Copyright Licensing New Zealand (CLNZ) Contributes over $1 Million to NZ Non-Fiction
Since the CLNZ Writers’ Awards first began in 2001, Copyright Licensing New Zealand has contributed over $1 million dollars to assist budding kiwi non- fiction writers. It is one of the largest monetary prize offerings of its kind in New Zealand. Every year, the two winners each receive $35,000 to devote their time to a specific non-fiction project.
Paula Browning, CEO of Copyright Licensing New Zealand said “the selection panel had their work cut out for them this year. We had a record 72 applications that were of an extremely high standard.”
Last year’s winners were Dr Malcolm McKinnon and Melissa Williams. In a recent progress update Malcolm commented that he is “very grateful to CLNZ for giving me the opportunity to work on this project more or less full time since uplifting the grant”. His book, titled ‘The 1930s depression in New Zealand’ is progressing as planned and should be published sometime in 2013.
Williams’ project titled ‘Te Rarawa in the City: Maori urban migrations from North Hokianga to Auckland, 1930-1970’ is also on track and “is going very well” says Williams, “community consultation has been a little more time consuming than I expected; nevertheless, I am very close to completing my first draft.”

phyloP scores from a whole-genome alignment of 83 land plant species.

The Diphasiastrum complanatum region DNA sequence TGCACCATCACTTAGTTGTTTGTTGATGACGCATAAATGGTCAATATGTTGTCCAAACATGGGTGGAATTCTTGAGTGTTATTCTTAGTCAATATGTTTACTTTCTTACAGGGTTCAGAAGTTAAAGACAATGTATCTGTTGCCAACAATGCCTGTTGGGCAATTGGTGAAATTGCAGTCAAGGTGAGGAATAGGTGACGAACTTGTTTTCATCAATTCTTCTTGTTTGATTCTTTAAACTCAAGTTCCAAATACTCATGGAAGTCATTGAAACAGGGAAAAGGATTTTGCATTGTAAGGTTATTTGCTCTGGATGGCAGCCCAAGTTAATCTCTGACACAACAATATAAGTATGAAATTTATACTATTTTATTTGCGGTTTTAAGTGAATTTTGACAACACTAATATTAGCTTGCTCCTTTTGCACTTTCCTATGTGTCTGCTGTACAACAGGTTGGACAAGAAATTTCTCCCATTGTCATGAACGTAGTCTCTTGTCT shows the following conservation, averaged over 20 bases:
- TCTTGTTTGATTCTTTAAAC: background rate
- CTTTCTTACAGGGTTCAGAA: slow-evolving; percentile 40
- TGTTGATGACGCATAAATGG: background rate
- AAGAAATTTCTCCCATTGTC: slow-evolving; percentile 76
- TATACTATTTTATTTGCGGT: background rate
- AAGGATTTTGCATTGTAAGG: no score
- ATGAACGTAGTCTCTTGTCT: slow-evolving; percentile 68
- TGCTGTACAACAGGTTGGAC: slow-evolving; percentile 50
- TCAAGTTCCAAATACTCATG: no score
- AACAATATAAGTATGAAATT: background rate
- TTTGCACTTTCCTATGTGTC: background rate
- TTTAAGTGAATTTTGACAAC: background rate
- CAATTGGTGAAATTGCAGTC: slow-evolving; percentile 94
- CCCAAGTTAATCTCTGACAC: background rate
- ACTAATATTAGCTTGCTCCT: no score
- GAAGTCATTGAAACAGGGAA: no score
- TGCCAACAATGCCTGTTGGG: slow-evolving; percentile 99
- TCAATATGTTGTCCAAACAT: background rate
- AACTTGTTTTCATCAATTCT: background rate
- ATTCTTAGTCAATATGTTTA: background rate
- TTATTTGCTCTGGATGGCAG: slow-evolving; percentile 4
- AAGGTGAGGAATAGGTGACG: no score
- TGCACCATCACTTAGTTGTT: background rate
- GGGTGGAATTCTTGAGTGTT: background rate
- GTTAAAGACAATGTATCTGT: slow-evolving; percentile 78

The 2012 CLNZ Writers’ Awards are to be held at the Auckland Town Hall Concert Chamber on Thursday 6 September 2012. Finlay MacDonald is the MC for the evening. Before the winners are announced, the 5 finalists will first be invited on the stage to participate in an open discussion about their project. “It is always an interesting insight into the research and writing process”, says Browning.
The five finalists for 2012 are:
* Hazel Petrie: Into the Darkness * David Veart: Hello Boys and Girls * Michael Corballis: The Wandering Mind * Vincent O’Malley: The Waikato War 1863-64 * Geoff Chapple: Terrain: North Island
This year, the selection panel felt the finalists “presented exciting proposals which demonstrated their own enthusiasm for their project.” Interestingly, even though there were a record number of applications, there was a notable lack of biographical content.”
Since the first award winners were announced in 2001, a total of 9 projects have been successfully published and an additional 3 are well on their way to being completed, including Steve Braunias book New Zealand: The Biography which is due for release in a matter of weeks.
The awards are funded through the CLNZ ‘Culture Fund’. Two research grants, provided in conjunction with the NZ Society of Authors, will also be awarded at the event on 6 September 2012.